I got my first set of proper makeup brushes in 2016 when my best friends gave me Real Techniques Core Collection for my birthday. It marked the first time I fell in love with this particular brand and I’ve been hoarding their brushes ever since. 90% of my trove of makeup brushes are from Real Techniques and I dare to say that they are one of the best brands for synthetic and cruelty-free makeup brushes. Is it even possible not to talk about Real Techniques when it comes to synthetic makeup brushes? Also, Real Techniques brushes are highly affordable, though the Bold Metal ones are slightly steep, but the rest of their collections are reasonably priced.
Because their brushes are affordable, it was a bit surprising for me to discover that there are counterfeit RT brushes in the market and these brushes are being sold at less than half the price of the authentic ones. I don’t think people should be faking affordable brands, but well… there are tons of RT fake brushes everywhere, not only on eBay or Aliexpress but in offline stores as well and they ALMOST look legit at a glance. The resemblance is uncanny, and it tickled the curious kid inside me, made me want to do a side-by-side comparison to spot the differences between the fake and the real brush and see how well (or how badly) the counterfeit performs.
So, months ago, I went to one of the largest beauty store in my hometown (Malang, Indonesia) that is known for selling a wide range of local and international drugstore beauty brands and they have this “special” corner for cheap brushes and unfamiliar makeup brands that looks unconvincing, and I spotted lots of fake RT brushes on the display. There were sets like Core Collection, Starter Collection, Sam’s Picks and Nic’s Picks, but I didn’t want to have too many fake brushes that I definitely won’t ever use, and since there were only two kinds of single brushes — powder brush and stippling brush — I picked the stippling brush over the powder brush because it’s easier to notice the difference when the brush is used for applying liquid foundation rather than setting powder.
Here’s a side-by-side comparison between the authentic Real Techniques stippling brush (left) and the fake one (right). Note: the real RT stippling brush that I own was from the older version and the fake one mimics the newer version, hence the different color and packaging design.
- The packaging of fake RT brush is more flimsy and not as neatly made as the authentic one.
- The item code of both fake and real brushes are the same, so you can’t rely on these codes and you have to pay a lot more attention to other details.
- The printings on the back of the authentic packaging is vivid and sharp (you can even see strands of Sam’s and Nic’s lashes) while the fake one looks blurry and faded.
- Once the brushes are removed from the packaging, fake RT brush looks legit from afar, but when we observe it closely, we can spot some differences.
- The bristles of fake RT brush is noticeably longer and they also appear to be blacker and slightly more shiny compared to the bristles of original brush. The ferrule part of the fake brush feels sharp and uneven on the edge, while the original one has a smooth and even edge.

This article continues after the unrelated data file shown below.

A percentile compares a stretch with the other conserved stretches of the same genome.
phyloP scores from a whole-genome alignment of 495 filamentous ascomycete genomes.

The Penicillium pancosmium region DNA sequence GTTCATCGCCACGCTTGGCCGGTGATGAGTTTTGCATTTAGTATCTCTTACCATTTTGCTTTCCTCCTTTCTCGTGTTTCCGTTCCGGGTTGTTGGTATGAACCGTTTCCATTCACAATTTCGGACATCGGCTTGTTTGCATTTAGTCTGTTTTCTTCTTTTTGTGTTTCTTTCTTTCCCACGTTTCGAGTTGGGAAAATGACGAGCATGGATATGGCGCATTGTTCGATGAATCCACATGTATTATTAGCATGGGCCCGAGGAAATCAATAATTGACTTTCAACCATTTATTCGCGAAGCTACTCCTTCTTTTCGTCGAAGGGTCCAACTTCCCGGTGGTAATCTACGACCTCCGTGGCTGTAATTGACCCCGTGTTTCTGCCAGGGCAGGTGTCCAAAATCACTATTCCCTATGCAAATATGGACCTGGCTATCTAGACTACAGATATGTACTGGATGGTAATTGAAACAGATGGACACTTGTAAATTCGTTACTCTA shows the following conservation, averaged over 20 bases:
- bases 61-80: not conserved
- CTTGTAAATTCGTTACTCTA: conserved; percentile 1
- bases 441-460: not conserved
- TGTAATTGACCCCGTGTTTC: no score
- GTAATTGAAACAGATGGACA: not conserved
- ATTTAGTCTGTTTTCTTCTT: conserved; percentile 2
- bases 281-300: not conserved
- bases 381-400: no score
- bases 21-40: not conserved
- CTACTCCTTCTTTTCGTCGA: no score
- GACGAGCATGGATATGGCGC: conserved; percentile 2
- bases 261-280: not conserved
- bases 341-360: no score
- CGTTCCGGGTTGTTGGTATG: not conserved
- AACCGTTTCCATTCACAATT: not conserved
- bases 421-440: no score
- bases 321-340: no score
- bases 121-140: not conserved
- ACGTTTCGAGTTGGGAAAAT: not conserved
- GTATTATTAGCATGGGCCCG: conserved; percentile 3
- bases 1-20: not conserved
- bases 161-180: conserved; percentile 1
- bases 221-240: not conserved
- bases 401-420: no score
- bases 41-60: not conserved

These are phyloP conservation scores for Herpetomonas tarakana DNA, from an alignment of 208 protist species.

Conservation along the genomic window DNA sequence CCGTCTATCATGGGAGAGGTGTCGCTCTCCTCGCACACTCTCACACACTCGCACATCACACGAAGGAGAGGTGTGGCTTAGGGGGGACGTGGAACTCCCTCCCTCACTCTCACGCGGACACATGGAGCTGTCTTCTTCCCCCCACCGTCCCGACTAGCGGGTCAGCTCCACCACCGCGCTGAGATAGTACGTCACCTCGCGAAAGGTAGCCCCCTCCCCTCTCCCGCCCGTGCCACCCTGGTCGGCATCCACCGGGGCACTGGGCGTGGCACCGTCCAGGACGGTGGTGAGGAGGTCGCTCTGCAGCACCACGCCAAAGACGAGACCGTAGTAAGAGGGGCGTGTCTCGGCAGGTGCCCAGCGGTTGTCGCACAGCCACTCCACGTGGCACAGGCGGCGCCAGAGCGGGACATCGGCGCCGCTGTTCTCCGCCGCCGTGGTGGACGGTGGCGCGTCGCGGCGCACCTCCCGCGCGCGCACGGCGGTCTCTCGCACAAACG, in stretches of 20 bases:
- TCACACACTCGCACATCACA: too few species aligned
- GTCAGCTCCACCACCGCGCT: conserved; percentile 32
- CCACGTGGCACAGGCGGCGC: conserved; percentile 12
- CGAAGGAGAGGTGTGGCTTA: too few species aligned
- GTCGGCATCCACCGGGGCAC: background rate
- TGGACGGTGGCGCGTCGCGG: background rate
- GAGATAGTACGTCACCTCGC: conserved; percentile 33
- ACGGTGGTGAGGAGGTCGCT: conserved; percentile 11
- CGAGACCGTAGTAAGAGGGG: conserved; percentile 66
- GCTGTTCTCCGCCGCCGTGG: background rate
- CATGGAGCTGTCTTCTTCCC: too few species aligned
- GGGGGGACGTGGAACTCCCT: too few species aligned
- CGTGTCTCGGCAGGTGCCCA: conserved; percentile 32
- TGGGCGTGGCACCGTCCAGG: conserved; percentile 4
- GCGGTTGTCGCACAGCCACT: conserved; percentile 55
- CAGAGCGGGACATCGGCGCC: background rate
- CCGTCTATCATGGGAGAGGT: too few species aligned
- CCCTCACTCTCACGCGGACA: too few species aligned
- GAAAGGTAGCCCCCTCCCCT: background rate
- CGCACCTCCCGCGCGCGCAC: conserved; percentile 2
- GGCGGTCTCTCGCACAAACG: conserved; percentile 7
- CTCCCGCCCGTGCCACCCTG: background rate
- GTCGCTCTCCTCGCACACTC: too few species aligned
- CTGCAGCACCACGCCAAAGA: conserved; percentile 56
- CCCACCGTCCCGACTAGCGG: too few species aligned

- Bristles of fake RT brush are less dense and more flimsy, they don’t stay in shape and are more likely to be “splayed out” when being put down.
- The printed label of fake RT brush is blotchy and chipped away so easily, while the original brush is more neat. I’ve been using my original stippling brush for nearly 2 years — a year longer than the fake one — and the printed parts are still intact.
- The joint between ferrule and rubber part of the fake RT brush is misaligned, while the original brush has a smoother joint.
- Just like the ferrule part, the rubber part of fake RT brush feels more edgy and sharp, while the original one is beveled and polished.
I tested these brushes’ performance using my Make Up For Ever Ultra HD Invisible Cover Foundation in the shade Y255.
Here’s the result after a series of tapping and swirling these brushes:
These two brushes do give similar results, probably because the foundation I used was very easy to blend, I realized that I should’ve gone with another foundation that is not as blendable as MUFE. However, the fake brush takes more time to blend things out, because the bristles are more “floppy” and it makes the foundation seemed a little bit streaky at first, but it can be easily overcame with a little more effort. Or maybe not so little, but blending is our cardio, right? :p
And this is how the brushes looked like after one application, the fake brush was really out of shape and most of the longer strands of its bristles clumped together, while the authentic brush stayed in shape.
And that’s my review on these brushes! They actually do give similar airbrush finish, although the bristles of the fake brush are longer than they’re supposed to be, hence it takes more time to blend things out. The fake brush might be an option if you have a really tight budget as it does give you the same result as the original brush. However, I do not recommend any of you to buy counterfeit products because counterfeits won’t last as long. Always keep in mind that good quality comes with a price, and it’s better to invest on quality rather than quantity.
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*I bought my entire trove of Real Techniques brushes and sponges from Sociolla and they offer free shipping cost across Indonesia, and no, this is NOT an advertisement or whatsoever, I’m just a very loyal customer who regularly shops there.*